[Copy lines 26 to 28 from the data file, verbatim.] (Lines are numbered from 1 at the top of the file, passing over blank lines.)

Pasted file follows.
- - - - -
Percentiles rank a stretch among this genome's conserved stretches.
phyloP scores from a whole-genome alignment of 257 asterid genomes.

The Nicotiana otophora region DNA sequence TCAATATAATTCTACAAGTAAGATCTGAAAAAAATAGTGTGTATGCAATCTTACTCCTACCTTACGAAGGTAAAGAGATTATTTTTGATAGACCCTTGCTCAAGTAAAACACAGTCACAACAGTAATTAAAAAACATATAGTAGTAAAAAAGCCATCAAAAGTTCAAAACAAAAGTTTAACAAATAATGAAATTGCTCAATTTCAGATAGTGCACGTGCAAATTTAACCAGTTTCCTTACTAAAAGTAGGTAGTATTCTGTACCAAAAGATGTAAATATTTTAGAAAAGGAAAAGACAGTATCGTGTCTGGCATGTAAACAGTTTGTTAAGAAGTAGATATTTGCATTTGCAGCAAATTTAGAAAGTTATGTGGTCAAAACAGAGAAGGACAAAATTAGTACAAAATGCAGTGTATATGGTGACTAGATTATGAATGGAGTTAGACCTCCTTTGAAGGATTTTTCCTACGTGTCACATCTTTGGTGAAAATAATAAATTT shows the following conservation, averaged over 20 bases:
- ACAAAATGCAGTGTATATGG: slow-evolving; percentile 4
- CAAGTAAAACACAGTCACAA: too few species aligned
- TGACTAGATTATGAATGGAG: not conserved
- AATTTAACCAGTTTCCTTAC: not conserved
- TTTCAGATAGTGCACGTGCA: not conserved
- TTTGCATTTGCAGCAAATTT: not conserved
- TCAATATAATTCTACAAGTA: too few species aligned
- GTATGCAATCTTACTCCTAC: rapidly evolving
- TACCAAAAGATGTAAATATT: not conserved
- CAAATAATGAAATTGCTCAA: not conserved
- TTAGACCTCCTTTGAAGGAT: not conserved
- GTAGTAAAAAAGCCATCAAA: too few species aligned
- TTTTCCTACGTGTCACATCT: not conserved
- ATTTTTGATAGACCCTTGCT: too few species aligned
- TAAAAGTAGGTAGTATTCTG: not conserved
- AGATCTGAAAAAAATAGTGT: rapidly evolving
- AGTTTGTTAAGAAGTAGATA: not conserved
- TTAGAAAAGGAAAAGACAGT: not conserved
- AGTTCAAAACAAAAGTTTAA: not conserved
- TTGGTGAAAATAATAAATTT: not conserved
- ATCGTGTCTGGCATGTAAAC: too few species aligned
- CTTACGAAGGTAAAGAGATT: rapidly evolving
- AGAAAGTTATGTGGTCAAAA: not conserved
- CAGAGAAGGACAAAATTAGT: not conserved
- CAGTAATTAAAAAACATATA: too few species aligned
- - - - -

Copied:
- AGAAAGTTATGTGGTCAAAA: not conserved
- CAGAGAAGGACAAAATTAGT: not conserved
- CAGTAATTAAAAAACATATA: too few species aligned